Incorrect cost basis on Fidelity tax statements

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Gadget
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Incorrect cost basis on Fidelity tax statements

Post by Gadget » Sat Feb 10, 2018 9:51 pm

Last year I sold a bunch of stock for 6714.67 short term losses and 11293.62 long term losses at Fidelity. I kept track of the numbers as I sold them. But on my tax statement for last year, all the stock has a cost basis of 0. So they claim I have tons of gains.

Both of the sales claim that the basis for the transactions are not reported to the IRS.

What does this mean other than Fidelity's record keeping sucks? Can I just claim the losses on my taxes? What do I need to document? Do I need to call Fidelity to straighten things out?

livesoft
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Re: Incorrect cost basis on Fidelity tax statements

Post by livesoft » Sat Feb 10, 2018 9:55 pm

You don't need to do anything with Fidelity. Since they didn't report the cost basis, you can report it. The IRS will assume you are being truthful, so have it. There is nothing you send to the IRS to document it, but keep your records of proof with your tax return in case you get audited down the road.
Last edited by livesoft on Sat Feb 10, 2018 9:56 pm, edited 1 time in total.
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stlutz
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Re: Incorrect cost basis on Fidelity tax statements

Post by stlutz » Sat Feb 10, 2018 9:56 pm

Send them a secure message describing the issue and they'll look into it.

I had a problem a couple years back. Here was my experience: viewtopic.php?t=187025

Chip
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Re: Incorrect cost basis on Fidelity tax statements

Post by Chip » Sun Feb 11, 2018 8:36 am

It seems like there must be some sort of problem at Fido if the OP has short term losses on a stock with no basis information available since brokers have been required to track that on purchases made since 2011.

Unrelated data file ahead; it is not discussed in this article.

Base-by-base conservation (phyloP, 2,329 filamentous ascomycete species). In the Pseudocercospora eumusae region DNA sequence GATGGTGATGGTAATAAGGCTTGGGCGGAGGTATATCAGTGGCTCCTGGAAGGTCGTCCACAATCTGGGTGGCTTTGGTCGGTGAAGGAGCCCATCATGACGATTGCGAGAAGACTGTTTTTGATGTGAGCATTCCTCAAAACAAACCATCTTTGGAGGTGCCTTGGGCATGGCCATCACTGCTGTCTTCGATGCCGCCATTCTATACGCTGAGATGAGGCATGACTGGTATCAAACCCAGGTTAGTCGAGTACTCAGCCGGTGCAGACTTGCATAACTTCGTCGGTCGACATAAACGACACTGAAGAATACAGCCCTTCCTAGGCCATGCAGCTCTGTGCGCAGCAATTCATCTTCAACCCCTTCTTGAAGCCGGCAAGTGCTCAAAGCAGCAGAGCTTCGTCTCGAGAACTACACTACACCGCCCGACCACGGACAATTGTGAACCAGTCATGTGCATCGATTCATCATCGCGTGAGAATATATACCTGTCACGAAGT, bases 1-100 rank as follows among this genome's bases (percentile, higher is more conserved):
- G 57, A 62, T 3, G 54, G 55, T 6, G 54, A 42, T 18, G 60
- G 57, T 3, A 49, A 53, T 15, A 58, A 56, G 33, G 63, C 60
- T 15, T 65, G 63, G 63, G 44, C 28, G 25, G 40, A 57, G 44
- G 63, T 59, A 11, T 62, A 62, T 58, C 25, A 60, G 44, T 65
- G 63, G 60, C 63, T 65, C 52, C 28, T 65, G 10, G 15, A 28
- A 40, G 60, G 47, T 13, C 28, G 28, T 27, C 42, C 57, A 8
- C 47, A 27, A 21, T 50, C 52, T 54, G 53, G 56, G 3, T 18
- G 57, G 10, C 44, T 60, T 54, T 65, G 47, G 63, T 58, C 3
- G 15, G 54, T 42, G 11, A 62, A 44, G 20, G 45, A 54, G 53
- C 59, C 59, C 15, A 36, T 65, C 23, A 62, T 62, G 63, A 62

pshonore
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Re: Incorrect cost basis on Fidelity tax statements

Post by pshonore » Sun Feb 11, 2018 9:21 am

Chip wrote:
Sun Feb 11, 2018 8:36 am
It seems like there must be some sort of problem at Fido if the OP has short term losses on a stock with no basis information available since brokers have been required to track that on purchases made since 2011.
Some stocks are still not covered, for example MLPs which report tax info on a K1 and have unusual basis adjustments.

Chip
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Re: Incorrect cost basis on Fidelity tax statements

Post by Chip » Sun Feb 11, 2018 10:43 am

pshonore wrote:
Sun Feb 11, 2018 9:21 am
Some stocks are still not covered, for example MLPs which report tax info on a K1 and have unusual basis adjustments.
Thanks. I'd forgotten about MLPs. But they're not really stocks, are they? They're partnerships that trade like stocks. Of course that may be what the OP owns/owned and he/she isn't aware of the exception to the basis reporting rules.

Gadget
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Re: Incorrect cost basis on Fidelity tax statements

Post by Gadget » Wed Feb 14, 2018 9:21 am

As far as I know, they are all regular company stock with a regular ticker. I think the issue is that the company plan transfered from e-trade to fidelity. When it went to fidelity, they didn't bother getting cost basis information from e-trade.

I went back to old e-trade documents for the long term losses and figured out the cost basis for each yearly vested lot. I wouldn't want to explain it in an audit, but I think I have enough papers to prove my cost basis numbers and losses if needed. Using old Brokerage statements and lining up with vested date years on the new Brokerage.

I still need to call fidelity for the short term losses and ask why that also has a cost basis of zero. And those losses weren't transferred from e-trade.

Thanks for the help everyone.

JW-Retired
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Re: Incorrect cost basis on Fidelity tax statements

Post by JW-Retired » Wed Feb 14, 2018 10:16 am

Gadget wrote:
Wed Feb 14, 2018 9:21 am
As far as I know, they are all regular company stock with a regular ticker. I think the issue is that the company plan transfered from e-trade to fidelity. When it went to fidelity, they didn't bother getting cost basis information from e-trade.

I went back to old e-trade documents for the long term losses and figured out the cost basis for each yearly vested lot. I wouldn't want to explain it in an audit, but I think I have enough papers to prove my cost basis numbers and losses if needed. Using old Brokerage statements and lining up with vested date years on the new Brokerage.